On 1st Nov, on Karnataka Rajya Utsava, while I was entering a shopping mall, a person with a wad of thin books in his hand whisked one into my hand. I waved him away without any consideration. Few steps later, I stopped turned around, walked to him and asked for a copy of the book he was distributing free. It was a postcard size book on how to learn Kannada.
A day later I read the Karnataka CM’s (a Congress CM) Rajya Utsava speech in paper. He said everyone staying in Karnataka should learn Kannada and consider themselves Kannadigas. Karnataka is also going to become the first state in India to have its flag.
I am from Calcutta and have been staying in Bangalore for last 12 years now – and from time to time have seen manifestation of provincial sentiments through violence sometimes owing to something as innocuous as death of Kannada movie icons and sometimes slightly more tangible issues like water sharing with neighboring states. The targets are generally ethnic groups to establishments like malls, restaurants representing a culture perceived to have overshadowed the local culture or representing those who are insolent towards it.
But the best part about these conflagrations is they fizzle out in a day or two thanks to the fact that they are mostly carried out by small chauvinistic groups with little or no impact on mainstream politics.
Only twice, in my so many years in Bangalore, have I seen chauvinistic disturbances targeted towards a particular group or community go beyond their one-day routine.
One of them involved the Kaveri water sharing issue. The Kaveri water sharing issue has been a source of disturbances for sometime recurring almost once every year but none has taken so long to calm down. The trigger was a Supreme Court order asking Karnataka to share more cusecs of Kaveri water with Tamil Nadu than the state was ready to do.
My wife and I were touring Chikmagalur, a nice hill station in Karnataka with lot of coffee plantations but little known outside south India. We left for Chikmagalur a day after a state-wide bandh over the Kaveri issue.
Roughly two to three days later, sitting in a restaurant in Chikmagalur overlooking the road in front, we saw a flock of people shouting slogans, a column of black smoke rising up from amidst them. Curious, I asked the restaurant manager what it was.
He said they were protesting the Supreme Court order which had gone against Karnatka assuring us that they would not cause any harm, that it was just a protest.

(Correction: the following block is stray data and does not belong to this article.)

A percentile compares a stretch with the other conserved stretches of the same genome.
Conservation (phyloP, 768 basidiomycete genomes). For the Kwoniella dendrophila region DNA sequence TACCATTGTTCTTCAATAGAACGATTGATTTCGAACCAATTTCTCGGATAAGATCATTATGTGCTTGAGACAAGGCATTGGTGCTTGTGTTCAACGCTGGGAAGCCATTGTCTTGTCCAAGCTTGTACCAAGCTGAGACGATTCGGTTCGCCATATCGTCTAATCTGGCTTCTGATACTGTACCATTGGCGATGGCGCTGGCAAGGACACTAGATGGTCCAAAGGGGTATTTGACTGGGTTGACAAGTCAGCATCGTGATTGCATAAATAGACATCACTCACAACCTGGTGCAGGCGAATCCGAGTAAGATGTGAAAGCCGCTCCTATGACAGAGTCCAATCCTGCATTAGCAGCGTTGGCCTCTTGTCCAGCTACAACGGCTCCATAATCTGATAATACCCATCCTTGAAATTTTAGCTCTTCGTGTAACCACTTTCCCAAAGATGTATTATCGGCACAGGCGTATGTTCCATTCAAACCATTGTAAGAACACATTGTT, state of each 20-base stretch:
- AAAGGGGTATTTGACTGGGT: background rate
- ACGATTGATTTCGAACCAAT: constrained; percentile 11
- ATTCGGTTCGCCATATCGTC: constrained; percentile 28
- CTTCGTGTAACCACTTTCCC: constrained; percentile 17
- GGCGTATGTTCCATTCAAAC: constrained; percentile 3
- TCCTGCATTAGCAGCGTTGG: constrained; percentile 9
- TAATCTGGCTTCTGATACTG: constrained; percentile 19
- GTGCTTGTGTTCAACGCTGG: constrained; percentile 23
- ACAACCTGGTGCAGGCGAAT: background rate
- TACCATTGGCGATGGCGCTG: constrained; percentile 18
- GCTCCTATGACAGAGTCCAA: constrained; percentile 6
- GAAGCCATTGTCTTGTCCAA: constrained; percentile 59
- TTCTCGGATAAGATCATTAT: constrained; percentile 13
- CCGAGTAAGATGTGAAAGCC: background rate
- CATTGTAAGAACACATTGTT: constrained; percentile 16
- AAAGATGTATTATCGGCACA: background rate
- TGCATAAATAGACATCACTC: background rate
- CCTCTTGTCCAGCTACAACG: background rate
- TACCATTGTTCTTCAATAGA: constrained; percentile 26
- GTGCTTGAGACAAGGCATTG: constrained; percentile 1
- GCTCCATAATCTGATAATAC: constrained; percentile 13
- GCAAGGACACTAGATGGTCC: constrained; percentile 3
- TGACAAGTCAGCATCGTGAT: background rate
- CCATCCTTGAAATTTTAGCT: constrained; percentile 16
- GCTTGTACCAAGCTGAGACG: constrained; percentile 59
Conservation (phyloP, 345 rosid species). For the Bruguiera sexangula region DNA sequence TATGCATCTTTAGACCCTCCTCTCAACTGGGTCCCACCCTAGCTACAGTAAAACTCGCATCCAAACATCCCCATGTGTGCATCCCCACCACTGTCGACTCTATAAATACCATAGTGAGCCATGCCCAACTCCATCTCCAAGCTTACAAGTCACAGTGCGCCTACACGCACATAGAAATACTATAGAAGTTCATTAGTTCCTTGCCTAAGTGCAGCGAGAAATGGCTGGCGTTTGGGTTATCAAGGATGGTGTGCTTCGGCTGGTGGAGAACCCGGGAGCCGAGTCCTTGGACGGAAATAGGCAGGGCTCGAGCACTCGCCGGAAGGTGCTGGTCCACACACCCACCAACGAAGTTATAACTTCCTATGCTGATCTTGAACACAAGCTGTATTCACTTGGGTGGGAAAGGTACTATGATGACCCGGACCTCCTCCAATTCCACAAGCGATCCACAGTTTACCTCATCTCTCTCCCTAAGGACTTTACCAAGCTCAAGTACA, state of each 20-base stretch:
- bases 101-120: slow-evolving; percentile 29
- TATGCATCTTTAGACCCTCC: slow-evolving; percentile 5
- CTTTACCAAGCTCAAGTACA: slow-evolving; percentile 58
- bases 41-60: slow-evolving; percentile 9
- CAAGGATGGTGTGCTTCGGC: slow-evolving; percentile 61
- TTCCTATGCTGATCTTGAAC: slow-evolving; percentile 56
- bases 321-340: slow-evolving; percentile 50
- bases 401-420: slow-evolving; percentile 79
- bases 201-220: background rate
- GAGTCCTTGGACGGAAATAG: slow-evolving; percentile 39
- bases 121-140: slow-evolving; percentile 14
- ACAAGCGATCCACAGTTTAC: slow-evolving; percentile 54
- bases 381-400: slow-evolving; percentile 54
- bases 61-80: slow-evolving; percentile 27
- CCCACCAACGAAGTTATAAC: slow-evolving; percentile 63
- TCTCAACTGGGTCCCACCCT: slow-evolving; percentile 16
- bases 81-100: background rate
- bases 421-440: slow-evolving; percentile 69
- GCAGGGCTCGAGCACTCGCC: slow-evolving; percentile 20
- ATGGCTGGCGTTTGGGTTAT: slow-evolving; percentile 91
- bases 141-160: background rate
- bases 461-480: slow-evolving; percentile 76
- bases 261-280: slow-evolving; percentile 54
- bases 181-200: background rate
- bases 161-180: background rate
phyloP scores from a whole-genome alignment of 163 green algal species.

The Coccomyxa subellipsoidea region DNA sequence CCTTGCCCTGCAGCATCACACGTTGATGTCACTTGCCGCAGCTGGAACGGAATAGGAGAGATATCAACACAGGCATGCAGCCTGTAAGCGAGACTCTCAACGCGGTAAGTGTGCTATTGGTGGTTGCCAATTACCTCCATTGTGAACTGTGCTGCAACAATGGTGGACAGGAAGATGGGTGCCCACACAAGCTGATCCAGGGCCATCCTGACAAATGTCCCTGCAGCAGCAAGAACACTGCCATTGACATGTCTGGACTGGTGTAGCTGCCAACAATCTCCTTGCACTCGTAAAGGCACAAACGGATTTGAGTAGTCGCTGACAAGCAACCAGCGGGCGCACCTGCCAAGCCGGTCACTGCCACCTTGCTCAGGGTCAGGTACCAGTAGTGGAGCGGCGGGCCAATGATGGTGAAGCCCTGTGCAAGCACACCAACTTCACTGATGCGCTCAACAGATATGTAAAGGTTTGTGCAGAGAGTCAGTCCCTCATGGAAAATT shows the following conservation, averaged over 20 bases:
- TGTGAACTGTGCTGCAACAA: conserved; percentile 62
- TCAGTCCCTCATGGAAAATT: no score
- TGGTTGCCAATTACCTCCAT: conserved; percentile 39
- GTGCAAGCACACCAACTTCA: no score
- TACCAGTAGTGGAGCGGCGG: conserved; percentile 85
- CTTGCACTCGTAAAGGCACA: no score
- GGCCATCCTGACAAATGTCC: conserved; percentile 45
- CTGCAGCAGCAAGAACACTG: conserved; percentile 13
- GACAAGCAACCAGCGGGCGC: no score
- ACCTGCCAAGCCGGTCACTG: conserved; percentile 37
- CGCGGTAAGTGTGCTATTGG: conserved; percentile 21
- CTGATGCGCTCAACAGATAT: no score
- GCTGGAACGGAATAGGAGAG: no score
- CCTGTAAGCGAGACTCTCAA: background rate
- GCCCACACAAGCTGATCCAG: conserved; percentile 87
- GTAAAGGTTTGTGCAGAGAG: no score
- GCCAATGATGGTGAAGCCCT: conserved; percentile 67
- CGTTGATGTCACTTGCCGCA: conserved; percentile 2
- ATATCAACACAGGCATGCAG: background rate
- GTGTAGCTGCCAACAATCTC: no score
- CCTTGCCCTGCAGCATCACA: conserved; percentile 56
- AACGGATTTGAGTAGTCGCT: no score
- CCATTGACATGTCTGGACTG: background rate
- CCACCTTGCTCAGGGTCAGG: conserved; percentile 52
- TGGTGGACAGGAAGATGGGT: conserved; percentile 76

Later we realized it wasn’t ‘just’ a protest. It took a week or so for normalcy to return. Some IT offices were forced shut by vandals, people killed, vehicles particularly those with Tamil Nadu number plates, set on fire.
The other one was over passing away of a famous Kannada movie star, Rajkumar. Within an hour of the death news becoming public, in anticipation of trouble, our office was called off and we were asked to return home. A few hours later, city life completely collapsed. Malls were attacked; foreign brand outlets were vandalized. It took sometime for normalcy to return. (Some years earlier the same superstar had been kidnapped sparking similar reaction from his fans across the city.)
For the last 20 years or so, Bangalore has seen an excessive influx of migrants from different parts of the country mainly due to IT but also other industries and work streams. This influx of people from other places has meant the local culture now has to jostle for space with other cultures. This marginalization expresses itself through outbursts of regional sentiments whenever there is a provocation.
Another city where provincial chauvinism expresses itself through violence towards ‘outsiders’ is Bombay, another place which offers economic possibilities. Beating up poor migrants and attempts to force the local language on everyone are common.
The difference between Bangalore and Bombay, though, is in Bangalore the troublemakers don’t continue for too long. Also, the level of cynicism and organization that characterizes the chauvinistic flareups in Bombay is not to be found in Bangalore.
Perhaps a little bit of regional chauvinism is inevitable in a city which goes through economic prosperity on the scale Bangalore has over last 20 years or so. What is important is to avoid touching the raw nerve.
That’s why the chief minister’s brazen exhortation to everyone staying in Karnataka to learn and feel Kannada – doesn’t help unless he wants to convert Bangalore into Bombay. He should stop doing it.
In the meantime, I will try learning a little bit of Kannada using the book I got.